Sunday, February 14, 2016

Make a Joyful Noise

As I have mentioned in previous blog entries, Alex usually speaks quietly, often making understanding what he has to say difficult. In fact, one of the areas his therapists and we have worked with him to improve is making his volume audible so that he can be heard. As they have pointed out to us, in order to advocate for himself, Alex will have to speak up and make sure he is heard. Even though we are willing to ask him to repeat what he has said until we understand what he wants to tell us, other people may not be as patient with him. For this reason, we have worked with him on his volume and had him practice asking and answering questions he would need in social situations, such as ordering his food in a restaurant, something he does regularly on our Fun Friday recreational therapy outings.

I don’t know whether he speaks quietly because his hearing is so acute that his voice sounds louder to him than it does to other people, or perhaps he feels unsure about speaking aloud because he knows speech is one of his weaknesses. Of course, like any skill, he has needed to practice to improve, and we have been pleased with the progress we have seen. Recently, his music therapist commented that Alex rarely has to repeat something he has said because he is speaking with an appropriate volume most of the time now.

A couple of weeks ago, Alex came downstairs and enthusiastically told us how low gas prices were and specifically named the price at a local gas station. One of his interests is following oil prices every day and observing how they affect gasoline prices. He went on to tell us that this was the lowest price in many years and cited the specific year in the past when gasoline prices were that cheap. Because Alex was so excited about these low gas prices, Ed suggested that we go fill my car’s gas tank at the station Alex had found online, even though it was 9:30 at night. Alex was even more excited that we were actually going to the gas station, and he was delighted to be going along for what he perceived to be a grand adventure. Essentially, he was being rewarded for speaking up and sharing his knowledge with us.

Yesterday afternoon, I could hear men’s voices talking upstairs, and I realized that Alex and Ed were having a conversation. Even through the closed door of Alex’s room, I could hear their discussion about the upcoming Valparaiso University men’s basketball game that evening. In the past, I would have been able to hear Ed’s voice but not Alex’s, and it was nice to be able to hear him matching Ed’s normal conversational volume. As I briefly eavesdropped, I was happy to hear them talk about a shared interest, something we once wondered if Alex would ever be able to do.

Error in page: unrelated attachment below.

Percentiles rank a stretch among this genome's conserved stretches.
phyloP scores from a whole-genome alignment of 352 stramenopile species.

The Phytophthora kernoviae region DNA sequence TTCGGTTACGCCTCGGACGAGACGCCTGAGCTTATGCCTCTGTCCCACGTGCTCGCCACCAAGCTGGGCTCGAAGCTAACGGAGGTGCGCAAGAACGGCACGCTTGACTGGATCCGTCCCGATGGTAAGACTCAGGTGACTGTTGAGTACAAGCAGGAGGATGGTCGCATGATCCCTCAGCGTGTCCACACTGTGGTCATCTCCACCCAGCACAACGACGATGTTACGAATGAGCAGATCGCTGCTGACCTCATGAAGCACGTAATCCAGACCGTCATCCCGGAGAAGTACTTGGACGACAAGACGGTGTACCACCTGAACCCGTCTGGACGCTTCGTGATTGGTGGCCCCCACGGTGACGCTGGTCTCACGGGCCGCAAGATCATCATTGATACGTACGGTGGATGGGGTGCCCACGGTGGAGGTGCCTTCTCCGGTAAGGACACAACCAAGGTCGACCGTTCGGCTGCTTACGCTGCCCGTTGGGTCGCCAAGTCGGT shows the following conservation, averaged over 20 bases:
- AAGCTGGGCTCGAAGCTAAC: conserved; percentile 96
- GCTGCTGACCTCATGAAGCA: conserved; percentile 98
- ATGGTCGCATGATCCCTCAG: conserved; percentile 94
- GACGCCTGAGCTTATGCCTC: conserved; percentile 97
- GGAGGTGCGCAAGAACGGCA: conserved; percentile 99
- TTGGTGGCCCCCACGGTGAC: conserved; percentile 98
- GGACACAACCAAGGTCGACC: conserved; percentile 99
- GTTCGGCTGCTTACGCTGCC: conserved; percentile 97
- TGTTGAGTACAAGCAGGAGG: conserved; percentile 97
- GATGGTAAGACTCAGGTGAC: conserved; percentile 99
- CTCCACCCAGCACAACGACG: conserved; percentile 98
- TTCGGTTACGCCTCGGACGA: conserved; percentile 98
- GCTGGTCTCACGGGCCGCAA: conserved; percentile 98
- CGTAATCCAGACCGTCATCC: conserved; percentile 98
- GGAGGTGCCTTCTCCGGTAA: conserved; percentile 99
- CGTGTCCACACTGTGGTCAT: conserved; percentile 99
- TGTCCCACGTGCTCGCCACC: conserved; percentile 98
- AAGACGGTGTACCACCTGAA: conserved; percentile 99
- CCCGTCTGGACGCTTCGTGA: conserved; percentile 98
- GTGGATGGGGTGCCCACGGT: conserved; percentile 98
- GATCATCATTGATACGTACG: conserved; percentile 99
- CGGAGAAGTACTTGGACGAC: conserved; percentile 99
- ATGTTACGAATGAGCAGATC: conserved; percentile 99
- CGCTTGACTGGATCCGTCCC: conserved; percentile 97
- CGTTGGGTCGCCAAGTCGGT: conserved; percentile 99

In addition to speaking up more, Alex has also been singing in a louder voice lately. One of the many benefits of music therapy is that Alex has learned to sing along to songs he enjoys. When he first started music therapy, he would just listen to the songs or maybe play a percussion instrument or accompany on keyboard, playing all the wrong notes. With time, he gradually began singing along, but he would barely sing, so that he appeared to be lip syncing. Now, as we watch American Idol together every week or listen to music on the cable Music Choice channels or listen to the radio in the car, I often hear Alex’s voice, sweet but off key, like mine, singing along to the lyrics.  As I listen to him sing, I wonder if singing has helped his speech because he can recite words that are familiar while gaining practice with his articulation and volume. Nonetheless, we just like listening to him sing because it clearly brings him joy.

Last night at the university basketball game, Alex thoroughly enjoyed himself, even though our team lost. After going to several games this season, he knows the routines of when to stand, when to sit, when to clap, and when to cheer. When the first notes of the VU fight song play, he immediately stands with the rest of the crowd. When the cheerleaders run to the floor with signs, he eagerly anticipates the chant of “HEY, VU!” followed by, “V-A-L-P-A-R-A-I-S-O, LET’S GO, VALPO, LET'S GO!” In addition, he recognizes familiar songs the pep band plays, and he smiles and gently rocks when they play his favorite tunes.

One of his favorite songs they play is “Livin’ on a Prayer” by Bon Jovi, one of his favorite groups, whom he used to call “Bon Jo-bee” when he was younger. I found it interesting that the student section was singing the chorus to this song loudly, even though none of them were even born when this song was popular in the 1980’s. Sometimes Alex sings along with them; mostly he smiles as he listens. To encourage him to sing along, I sing the words in his ear, and I realize that these words have meaning for us, a promise we will get past the obstacles autism has presented our family:

“Whoa, we’re halfway there; whoa, livin’ on a prayer.
Take my hand; we’ll make it, I swear. Whoa, livin’ on a prayer.”

When Alex was younger, we prayed for the time when we would be able to have conversations with him, and we worked hard to get him to speak more, wanting to know what he would have to say. While he still struggles with speech, he can now give us some insights into his thoughts, sharing his enthusiasm about gasoline prices, basketball, or a familiar tune. I’m certain that with more time and more practice, he will have more to say. Indeed, we are “halfway there,” and for that, we are truly grateful. Alex, “take my hand; we’ll make it, I swear. Whoa, livin’ on a prayer.”

“Make a joyful noise unto the Lord, all the earth; make a loud noise, and rejoice, and sing praise.” Psalm 98:4

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